Sri Lanka Keeping an urban waterway operational

Watermaster dredging to keep the Negombo Lagoon clean and navigable. The project was successfully carried out by a local contractor together with Sunpower Systems, the Sri Lankan distributor of Watermaster, who undertook a subcontract from the main contractor to dredge 12,000 m3 in order to prove the abilities and superiority of Watermaster in a challenging dredging environment.

The Negombo Lagoon

The Negombo lagoon in Sri Lanka is experiencing the effects of urbanisation: accumulating silt and trash is causing problems in the daily lives of local fishermen and visiting tourists alike. This kind of pollution and siltation is an increasingly common problem in many locations around the world. Watermaster’s new urban dredging concept offers an efficient, safe and environmentally friendly cleaning method for polluted and silted urban water bodies.


  • The Negombo lagoon in Sri Lanka suffers from heavysiltation and the presence of urban debris
  • Conventional suction dredgers and excavators were poorly suited to the site
  • Watermaster’s Urban dredging concept was used to solve the problem
  • Watermaster dredged 12.500 m3 of silt and urban trash from the key locations

Negombo is a bustling coastal city in the western province of Sri Lanka, 35 km north of the Capital Colombo. The Negombo Lagoon is located next to the city. The lagoon is a semi-enclosed coastal water body which is fed by several small rivers and is linked to the Indian Ocean. The Negombo Lagoon area has a vital importance for the locals. It is packed with a rich variety of flora and fauna, which bring a number of tourists every year to experience the special atmosphere and environment of the lagoon. The sightseeing boat tours are popular and very important for the economy of the city.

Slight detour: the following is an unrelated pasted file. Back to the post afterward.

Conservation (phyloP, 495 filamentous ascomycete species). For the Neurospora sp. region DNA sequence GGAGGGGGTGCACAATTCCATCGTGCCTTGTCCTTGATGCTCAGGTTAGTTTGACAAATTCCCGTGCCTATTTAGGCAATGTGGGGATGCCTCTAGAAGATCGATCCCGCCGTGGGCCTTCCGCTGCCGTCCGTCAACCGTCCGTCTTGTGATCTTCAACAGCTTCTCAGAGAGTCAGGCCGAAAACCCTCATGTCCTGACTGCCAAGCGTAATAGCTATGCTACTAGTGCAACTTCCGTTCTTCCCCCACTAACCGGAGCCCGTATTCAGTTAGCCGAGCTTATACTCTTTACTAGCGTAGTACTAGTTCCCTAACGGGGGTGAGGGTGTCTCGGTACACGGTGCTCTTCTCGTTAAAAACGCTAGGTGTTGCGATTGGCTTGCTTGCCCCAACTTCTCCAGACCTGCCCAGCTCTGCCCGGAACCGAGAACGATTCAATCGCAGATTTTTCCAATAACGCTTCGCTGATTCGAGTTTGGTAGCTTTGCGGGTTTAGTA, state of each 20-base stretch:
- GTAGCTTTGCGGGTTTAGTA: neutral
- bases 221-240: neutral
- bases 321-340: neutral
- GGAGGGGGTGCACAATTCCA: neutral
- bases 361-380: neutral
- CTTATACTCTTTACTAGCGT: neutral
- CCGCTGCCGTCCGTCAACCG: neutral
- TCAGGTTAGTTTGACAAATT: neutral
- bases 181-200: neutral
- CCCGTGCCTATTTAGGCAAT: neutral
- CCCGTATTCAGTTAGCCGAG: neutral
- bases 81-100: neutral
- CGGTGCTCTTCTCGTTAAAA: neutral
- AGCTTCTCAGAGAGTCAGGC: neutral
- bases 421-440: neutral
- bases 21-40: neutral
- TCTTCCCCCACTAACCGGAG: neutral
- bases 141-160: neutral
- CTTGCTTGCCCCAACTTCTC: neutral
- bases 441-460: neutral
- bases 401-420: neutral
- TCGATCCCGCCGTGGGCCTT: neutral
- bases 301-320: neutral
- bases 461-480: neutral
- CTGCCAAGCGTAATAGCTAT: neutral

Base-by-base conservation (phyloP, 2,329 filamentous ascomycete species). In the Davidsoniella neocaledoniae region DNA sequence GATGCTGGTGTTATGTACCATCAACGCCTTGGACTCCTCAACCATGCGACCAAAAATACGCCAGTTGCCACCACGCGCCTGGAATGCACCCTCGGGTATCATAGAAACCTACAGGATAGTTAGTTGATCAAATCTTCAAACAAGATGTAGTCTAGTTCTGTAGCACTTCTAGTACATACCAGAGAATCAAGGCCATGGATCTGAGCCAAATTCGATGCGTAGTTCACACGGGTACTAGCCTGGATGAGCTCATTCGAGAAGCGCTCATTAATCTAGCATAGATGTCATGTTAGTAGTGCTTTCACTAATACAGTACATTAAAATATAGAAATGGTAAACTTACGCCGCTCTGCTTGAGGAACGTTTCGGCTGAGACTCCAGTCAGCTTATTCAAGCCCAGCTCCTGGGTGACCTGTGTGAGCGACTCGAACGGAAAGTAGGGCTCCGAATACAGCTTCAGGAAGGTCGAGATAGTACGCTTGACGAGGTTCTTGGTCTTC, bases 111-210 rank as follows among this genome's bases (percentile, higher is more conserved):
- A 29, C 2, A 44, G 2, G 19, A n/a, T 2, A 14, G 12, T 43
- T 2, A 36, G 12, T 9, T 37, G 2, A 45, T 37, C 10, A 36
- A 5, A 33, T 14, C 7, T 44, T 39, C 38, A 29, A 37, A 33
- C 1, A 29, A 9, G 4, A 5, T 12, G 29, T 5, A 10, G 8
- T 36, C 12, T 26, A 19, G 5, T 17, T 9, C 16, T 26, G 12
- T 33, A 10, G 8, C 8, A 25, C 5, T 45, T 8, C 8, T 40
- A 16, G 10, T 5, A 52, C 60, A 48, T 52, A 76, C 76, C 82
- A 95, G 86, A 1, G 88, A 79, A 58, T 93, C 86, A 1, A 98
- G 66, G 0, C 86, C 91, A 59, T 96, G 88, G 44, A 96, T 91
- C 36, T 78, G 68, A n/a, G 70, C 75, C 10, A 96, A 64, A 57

Even though tourism has replaced fishing as the main source of livelihood in the area, the city is still known for its centuries-old fishing industry. The local fishermen catch crabs, shrimps, lobsters, cuttlefish and many native species of fish provided by the lagoon and sell them at the fish markets located on its shores.

But progressive urbanisation had started to cause practical problems in the lagoon area. The siltation coming from the rivers and massive amounts of urban debris, including plastic bags, bottles, cans and tires from the nearby settlements, had decreased the water depth in places to a critical point – the fishing and sightseeing boats had trouble entering and exiting certain parts of the lagoon, especially during low tide. In addition to the negative effects for local livelihoods, this pollution was harmful to the birds and fish and the whole environment. Restoration work was badly needed.

The Negombo Lagoon is situated in the Western Province of Sri Lanka, near the Capital Colombo

Choosing The Work Method

The City Counsil entrusted the project to a local contractor. The company already had a good selection of heavy machinery, but still lacked the right machine for the project at hand. The work could not be done with land-based machines, and the floating excavators they owned were limited to the depth where their tracks still touch the bottom – about 1m. The ability to float is an extra safety feature for swampy, soft terrain areas, in open water they are too unstable for working. The target dredging depth at the lagoon was 2,5 meters, so the contractor needed a different kind of machine.